Janeane Garofalo: [sighs] I got my period today. Marge: [spits out the wine she was drinking] Oh, good Lord. Janeane Garofalo: Plus, I got this new boyfriend. And you know how it is when you’re kissing a guy with a tongue stud. (Laughter) Homer: [laughing and pounding his fist on the table] Yes! Yeah! Oh, god, yes! [head hits table]
For convenience, below we call organizations in which respondents agree that their leadership overtly rewards execution of new ideas “rewarders,” and those that disagree “non-rewarders.”
Rewarder companies report higher rates of personal idea creation. Respondents working at rewarders are two and a half times more likely to personally develop new ideas on a regular basis than those working at non-rewarders (55% versus 21%). This finding challenges the widespread notion that hiring imaginative, intrinsically-motivated people and letting them “do their thing” insures innovation.
A lifetime of manis and pedis could cover four years at a public university; hair and face treatments would pay for a private college. “I think it’s a very interesting time for girls, in that what we all grew up believing—that you have to play the hand you’re dealt—is no longer true,” says screenwriter Nora Ephron, who has written often on women and beauty. “In some sense, you really can go out and buy yourself a better face and a different body.”
If tweens can be convinced they need to spend to perfect their already youthful skin, it’s hard to imagine what they’ll believe at 40. And with all the time they’ll spend thinking about it, it’s even harder to imagine all they’re missing along the way.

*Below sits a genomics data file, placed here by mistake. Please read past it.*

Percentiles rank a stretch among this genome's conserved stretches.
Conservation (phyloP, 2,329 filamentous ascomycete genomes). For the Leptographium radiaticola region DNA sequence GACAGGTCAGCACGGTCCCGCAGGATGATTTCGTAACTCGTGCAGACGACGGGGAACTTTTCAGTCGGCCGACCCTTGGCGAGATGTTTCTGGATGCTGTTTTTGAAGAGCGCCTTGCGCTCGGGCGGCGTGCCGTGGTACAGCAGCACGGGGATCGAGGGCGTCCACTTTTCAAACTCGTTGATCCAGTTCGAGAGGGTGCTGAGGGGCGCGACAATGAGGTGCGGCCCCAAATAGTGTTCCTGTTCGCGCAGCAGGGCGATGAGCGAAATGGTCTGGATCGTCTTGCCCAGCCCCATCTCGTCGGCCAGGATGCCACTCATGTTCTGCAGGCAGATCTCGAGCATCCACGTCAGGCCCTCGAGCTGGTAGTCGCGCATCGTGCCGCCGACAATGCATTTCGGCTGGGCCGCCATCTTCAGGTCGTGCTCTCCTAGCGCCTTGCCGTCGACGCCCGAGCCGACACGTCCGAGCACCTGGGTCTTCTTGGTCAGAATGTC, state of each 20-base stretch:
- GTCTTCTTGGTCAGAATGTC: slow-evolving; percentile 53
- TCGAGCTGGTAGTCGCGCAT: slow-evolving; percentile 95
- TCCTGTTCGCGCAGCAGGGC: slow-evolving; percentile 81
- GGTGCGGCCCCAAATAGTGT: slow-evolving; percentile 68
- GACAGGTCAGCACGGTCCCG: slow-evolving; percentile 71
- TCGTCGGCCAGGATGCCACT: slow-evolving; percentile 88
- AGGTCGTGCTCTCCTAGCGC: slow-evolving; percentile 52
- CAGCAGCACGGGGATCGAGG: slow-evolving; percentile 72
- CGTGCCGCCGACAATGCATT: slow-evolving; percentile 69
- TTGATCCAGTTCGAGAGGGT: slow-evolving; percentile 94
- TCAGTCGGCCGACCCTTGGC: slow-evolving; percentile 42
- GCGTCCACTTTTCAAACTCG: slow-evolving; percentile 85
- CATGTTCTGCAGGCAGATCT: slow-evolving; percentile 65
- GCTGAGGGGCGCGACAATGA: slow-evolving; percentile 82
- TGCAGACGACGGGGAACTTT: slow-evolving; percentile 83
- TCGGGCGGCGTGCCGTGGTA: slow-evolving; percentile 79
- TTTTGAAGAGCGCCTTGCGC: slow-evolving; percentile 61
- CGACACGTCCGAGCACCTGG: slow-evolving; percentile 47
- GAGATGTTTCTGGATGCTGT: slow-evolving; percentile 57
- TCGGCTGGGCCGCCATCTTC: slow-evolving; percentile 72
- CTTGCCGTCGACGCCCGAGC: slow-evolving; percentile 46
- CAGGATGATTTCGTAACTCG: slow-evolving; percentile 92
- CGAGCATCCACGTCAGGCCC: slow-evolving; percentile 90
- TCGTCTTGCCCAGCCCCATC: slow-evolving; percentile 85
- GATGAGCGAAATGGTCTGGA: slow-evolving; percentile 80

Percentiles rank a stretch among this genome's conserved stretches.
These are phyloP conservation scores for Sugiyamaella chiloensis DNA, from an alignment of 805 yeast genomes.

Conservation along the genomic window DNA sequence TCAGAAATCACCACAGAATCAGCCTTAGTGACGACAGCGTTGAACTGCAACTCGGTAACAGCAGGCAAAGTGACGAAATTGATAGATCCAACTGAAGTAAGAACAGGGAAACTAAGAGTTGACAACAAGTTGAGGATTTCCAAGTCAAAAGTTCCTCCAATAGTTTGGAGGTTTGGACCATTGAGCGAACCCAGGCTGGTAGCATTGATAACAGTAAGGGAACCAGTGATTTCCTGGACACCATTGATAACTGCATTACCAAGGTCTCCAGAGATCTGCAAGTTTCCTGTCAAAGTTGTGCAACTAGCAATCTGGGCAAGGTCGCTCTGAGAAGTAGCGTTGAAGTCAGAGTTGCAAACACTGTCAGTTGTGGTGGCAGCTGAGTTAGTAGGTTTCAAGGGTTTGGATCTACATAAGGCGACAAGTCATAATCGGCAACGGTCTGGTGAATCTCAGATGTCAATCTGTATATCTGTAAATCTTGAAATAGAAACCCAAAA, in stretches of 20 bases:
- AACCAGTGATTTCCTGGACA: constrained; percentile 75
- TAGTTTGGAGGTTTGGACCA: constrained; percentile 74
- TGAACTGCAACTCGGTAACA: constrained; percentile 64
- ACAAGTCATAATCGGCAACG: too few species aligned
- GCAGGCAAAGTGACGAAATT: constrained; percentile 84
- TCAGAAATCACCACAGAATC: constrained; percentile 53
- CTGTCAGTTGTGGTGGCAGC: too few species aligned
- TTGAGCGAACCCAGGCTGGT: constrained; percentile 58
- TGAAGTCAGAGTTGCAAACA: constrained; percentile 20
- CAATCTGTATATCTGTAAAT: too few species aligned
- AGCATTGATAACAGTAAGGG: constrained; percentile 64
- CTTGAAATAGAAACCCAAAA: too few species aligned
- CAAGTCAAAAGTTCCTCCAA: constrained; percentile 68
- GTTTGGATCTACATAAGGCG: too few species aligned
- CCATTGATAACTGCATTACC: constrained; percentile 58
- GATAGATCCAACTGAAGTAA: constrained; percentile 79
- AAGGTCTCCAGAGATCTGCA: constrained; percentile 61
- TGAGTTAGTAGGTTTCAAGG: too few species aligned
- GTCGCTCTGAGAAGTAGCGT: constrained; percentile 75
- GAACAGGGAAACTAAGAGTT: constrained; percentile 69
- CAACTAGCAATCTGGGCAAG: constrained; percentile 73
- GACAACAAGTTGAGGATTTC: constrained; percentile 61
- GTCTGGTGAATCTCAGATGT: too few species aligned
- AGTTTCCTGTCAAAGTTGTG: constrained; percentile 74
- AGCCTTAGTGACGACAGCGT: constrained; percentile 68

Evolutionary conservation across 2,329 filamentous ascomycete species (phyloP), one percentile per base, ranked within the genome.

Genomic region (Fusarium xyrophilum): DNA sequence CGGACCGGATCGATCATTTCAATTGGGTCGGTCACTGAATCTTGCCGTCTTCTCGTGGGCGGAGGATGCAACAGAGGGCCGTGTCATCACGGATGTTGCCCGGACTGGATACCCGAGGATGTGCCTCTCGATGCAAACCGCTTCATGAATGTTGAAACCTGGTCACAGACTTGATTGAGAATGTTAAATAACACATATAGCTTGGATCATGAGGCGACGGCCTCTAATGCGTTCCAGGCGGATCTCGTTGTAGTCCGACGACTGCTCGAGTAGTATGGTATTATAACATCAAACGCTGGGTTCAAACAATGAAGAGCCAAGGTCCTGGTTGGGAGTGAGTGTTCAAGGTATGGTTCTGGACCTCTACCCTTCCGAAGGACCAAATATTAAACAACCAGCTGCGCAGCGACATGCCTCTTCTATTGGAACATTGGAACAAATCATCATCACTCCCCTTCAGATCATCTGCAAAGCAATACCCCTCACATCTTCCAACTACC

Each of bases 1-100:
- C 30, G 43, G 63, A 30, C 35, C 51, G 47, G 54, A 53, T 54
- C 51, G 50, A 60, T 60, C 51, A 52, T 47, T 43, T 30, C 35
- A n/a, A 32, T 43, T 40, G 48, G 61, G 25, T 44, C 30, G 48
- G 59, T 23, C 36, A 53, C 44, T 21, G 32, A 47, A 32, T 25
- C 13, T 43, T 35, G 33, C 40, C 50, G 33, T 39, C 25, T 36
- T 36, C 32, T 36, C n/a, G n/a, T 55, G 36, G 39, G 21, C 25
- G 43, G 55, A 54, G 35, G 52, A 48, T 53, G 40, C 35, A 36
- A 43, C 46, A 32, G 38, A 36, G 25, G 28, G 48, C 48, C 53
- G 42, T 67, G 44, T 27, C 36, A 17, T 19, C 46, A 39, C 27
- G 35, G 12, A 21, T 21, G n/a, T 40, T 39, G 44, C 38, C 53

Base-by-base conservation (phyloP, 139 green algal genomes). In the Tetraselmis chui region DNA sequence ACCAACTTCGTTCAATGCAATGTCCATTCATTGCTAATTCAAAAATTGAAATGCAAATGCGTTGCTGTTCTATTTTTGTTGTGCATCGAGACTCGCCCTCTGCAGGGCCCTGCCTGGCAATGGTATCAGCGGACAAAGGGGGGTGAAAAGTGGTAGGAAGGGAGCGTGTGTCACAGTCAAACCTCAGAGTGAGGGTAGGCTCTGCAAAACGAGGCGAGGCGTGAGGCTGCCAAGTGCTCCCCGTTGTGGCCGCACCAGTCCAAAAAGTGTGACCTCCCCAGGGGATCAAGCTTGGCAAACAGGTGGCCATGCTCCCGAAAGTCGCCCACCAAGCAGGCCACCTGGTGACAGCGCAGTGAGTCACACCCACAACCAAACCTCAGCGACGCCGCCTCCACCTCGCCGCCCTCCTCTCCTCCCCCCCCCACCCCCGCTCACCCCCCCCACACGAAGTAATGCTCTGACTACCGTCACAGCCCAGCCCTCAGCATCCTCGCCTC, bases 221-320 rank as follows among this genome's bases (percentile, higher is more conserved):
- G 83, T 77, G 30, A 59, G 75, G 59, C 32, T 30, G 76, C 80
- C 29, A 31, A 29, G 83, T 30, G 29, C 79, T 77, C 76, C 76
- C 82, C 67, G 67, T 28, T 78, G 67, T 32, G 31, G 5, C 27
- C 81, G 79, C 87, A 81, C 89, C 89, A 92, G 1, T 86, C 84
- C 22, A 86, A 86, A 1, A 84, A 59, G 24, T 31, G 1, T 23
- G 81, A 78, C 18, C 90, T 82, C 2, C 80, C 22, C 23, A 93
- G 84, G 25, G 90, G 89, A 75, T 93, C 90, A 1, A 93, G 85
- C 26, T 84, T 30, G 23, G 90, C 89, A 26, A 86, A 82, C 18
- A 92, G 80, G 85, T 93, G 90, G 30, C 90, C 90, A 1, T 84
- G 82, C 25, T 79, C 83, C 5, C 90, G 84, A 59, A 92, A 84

just thought this might be helpful to somebody. I enjoyed it
The ‘what not to include’ section is particularly important. However, I disagree with disregarding work of a political nature. There is no shame in including references to design work used in successful political campaigns, within reason. For example, if you were a member of the team behind the Obama brand and the individual reviewing your resume is pissy or politically offended, take it as sign that you probably don’t want to work for them anyway.
This has nothing to do with political affiliation, but everything to do with being a professional.
dont you think that if everybody using the link to the influence website on their social website that the influenceproject.fastcompany.com/ will be the top of the list?
i refuse. also my influence happens in real life.
I posted it not to “show my influence” or persuade anyone else to sign up. I’m not in the least interested becoming the most influential, either. I found this initiative interesting, but not innovative. It’s too gimmicky and doesn’t really effectively show influence. I very much subscribe to the idea of value in social media, but Fast Company’s “Influence Project” is lacking in value. There’s nothing for me to learn or gain by signing up. It may be pretty and may be an interesting idea on the surface, but not much past that.
I find your “my influence happens in real life,” to be interesting. By occupying a Tumblr, Twitter, Facebook — you are spreading your influence. Which ultimately takes away from spending time in your real life where you claim to make your impact.
Really, everything we do is influencing something or someone.
“Researchers say creativity should be taken out of the art room and put into homeroom. The argument that we can’t teach creativity because kids already have too much to learn is a false trade-off. Creativity isn’t about freedom from concrete facts. Rather, fact-finding and deep research are vital stages in the creative process. Scholars argue that current curriculum standards can still be met, if taught in a different way.”—Newsweek / The Creativity Crisis